Starring: Juri Ueno, Yûta Hiraoka, Shihori Kanjiya
Director: Shinobu Yaguchi
Running Time: 105 mins
Swing Girls is a Japanese film about a group of unruly high school girls who, whilst attending maths make-up classes in the summer, end up poisoning the entire school brass band, leaving only them to step in and take their place, with no musical experience or talent at all.
This is a film that you’ve really got to get on board with early on, otherwise it’s tough to get back and love it. Whilst its final act is an entertaining conclusion, I was continually frustrated by Swing Girls for the best part of over an hour, given its hugely unlikable main characters. Although the comedy wasn’t particularly stunning, I found it incredibly difficult to enjoy this film right from the start simply because of the ‘protagonists’.
Clearly, the girls are meant to be presented as ungrateful and unruly rebels from the start, and I was willing to accept that. Normally it’s a case of short term pain for long term gain, as we see the characters develop and mature into actually likable people, but that really didn’t happen here for such a long time, leaving me annoyed and frustrated with every person that I had to spend time with here.
The problem is that the girls’ behaviour is so overtly aggressive and rebellious that it shouldn’t have been treated as a more serious part of the story. If they had to be so poorly-behaved, then I think it would have worked a lot better if we were able to laugh at their recklessness, but the fact remains that we spend a good hour watching these girls bully others, act like spoilt brats, and annoy everyone in sight, something that made it effectively impossible for me to support them as the main protagonists.
Whilst the eventual development did kick in in the last act, the damage was already done, and I was too frustrated to really get back on board with watching these girls finally do well. It’s a major problem that’s both down to the actors, who don’t do enough to make their characters more than shells of teenage angst, and the writing, which brings across their development far too slowly, making for a really frustrating watch.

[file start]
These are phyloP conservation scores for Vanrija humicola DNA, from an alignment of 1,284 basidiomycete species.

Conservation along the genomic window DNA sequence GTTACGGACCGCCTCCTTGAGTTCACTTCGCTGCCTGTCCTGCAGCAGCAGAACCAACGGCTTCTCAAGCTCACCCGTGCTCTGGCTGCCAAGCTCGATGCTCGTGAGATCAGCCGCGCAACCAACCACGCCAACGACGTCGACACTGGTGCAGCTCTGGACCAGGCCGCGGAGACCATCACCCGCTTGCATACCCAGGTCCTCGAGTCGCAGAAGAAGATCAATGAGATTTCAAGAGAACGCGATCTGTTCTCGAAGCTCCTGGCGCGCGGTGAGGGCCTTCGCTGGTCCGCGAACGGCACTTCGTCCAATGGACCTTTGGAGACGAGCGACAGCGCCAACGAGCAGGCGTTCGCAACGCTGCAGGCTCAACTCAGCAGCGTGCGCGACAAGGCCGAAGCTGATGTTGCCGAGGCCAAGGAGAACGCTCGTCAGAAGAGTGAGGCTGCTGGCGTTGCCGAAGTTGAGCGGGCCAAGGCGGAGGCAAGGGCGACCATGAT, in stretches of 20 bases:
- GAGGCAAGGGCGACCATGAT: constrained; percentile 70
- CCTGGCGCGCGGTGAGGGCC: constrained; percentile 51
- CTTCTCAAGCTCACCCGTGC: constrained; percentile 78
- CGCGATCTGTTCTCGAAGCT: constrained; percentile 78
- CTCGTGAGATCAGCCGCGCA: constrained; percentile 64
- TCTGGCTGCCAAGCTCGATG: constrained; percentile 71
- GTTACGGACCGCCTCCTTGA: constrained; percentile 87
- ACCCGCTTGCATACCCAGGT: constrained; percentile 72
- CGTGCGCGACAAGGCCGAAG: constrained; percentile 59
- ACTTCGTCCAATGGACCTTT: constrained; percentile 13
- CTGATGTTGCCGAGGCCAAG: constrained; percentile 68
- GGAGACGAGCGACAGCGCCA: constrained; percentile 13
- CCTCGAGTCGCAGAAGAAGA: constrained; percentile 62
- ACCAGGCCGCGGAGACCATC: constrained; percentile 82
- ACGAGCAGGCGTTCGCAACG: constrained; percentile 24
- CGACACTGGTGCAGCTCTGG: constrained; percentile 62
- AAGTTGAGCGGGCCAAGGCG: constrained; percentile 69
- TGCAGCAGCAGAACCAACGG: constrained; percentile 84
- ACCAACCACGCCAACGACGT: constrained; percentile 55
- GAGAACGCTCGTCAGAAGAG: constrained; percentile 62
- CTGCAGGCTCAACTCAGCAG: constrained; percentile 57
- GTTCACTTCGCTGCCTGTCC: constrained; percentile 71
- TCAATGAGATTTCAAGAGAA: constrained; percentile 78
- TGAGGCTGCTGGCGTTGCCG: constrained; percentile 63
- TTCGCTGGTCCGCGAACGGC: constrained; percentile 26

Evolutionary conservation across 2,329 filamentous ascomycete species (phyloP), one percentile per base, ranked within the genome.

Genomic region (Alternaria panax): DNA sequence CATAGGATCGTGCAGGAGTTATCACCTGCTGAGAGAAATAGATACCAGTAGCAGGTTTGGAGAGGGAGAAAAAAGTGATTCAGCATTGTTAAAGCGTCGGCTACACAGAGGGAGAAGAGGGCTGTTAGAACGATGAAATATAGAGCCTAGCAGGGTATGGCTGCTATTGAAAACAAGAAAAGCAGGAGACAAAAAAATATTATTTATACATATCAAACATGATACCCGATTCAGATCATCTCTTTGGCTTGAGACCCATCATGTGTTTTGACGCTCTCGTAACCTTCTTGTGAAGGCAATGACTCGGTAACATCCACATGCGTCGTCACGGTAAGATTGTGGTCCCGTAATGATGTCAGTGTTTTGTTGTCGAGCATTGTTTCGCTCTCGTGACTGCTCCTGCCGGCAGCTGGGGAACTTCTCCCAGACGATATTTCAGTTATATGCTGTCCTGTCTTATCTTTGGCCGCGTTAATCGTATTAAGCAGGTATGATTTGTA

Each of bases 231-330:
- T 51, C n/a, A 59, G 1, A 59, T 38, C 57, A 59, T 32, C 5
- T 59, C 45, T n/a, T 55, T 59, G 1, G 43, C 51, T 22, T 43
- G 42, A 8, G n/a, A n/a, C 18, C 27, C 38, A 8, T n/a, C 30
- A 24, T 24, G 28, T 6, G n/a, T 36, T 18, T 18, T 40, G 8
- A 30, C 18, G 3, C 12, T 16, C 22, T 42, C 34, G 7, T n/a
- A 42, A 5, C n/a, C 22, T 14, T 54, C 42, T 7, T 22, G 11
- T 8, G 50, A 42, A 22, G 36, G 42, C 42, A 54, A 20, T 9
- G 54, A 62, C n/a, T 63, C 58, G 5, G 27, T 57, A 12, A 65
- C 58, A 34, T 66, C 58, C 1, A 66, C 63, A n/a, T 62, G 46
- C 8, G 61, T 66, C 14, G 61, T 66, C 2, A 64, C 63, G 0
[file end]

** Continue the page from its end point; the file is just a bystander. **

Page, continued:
That’s by far the main problem with this movie, because the rest is actually very light-hearted and enjoyable. When we’re not focussing on the girls, there are a few enjoyable gags, whilst the story arc itself is silly and ridiculous enough to laugh at too. It’s not a riotous, laugh-a-minute movie by any means, but you do get the odd chuckle and smile out of some of the lighter things.
Also, the directing’s not too bad either. Although I think the story moves along at far too slow a pace, and director Shinobu Yaguchi makes a good few entertaining scenes, something that shines through particularly well in the final act when the girls’ behaviour is more tolerable, and if you’re really on board with the film, then it can be a properly entertaining watch.
Overall, it may seem like I’m being a bit of a fuddy-duddy, grumpy schoolteacher, but I’m afraid to say that this film was unfortunately lost on me when it failed to provide an likable protagonists. That combined with slow story development made this a very frustrating watch, save for some entertaining, light-hearted moments here and there, and that’s why I’m giving Swing Girls a 6.9.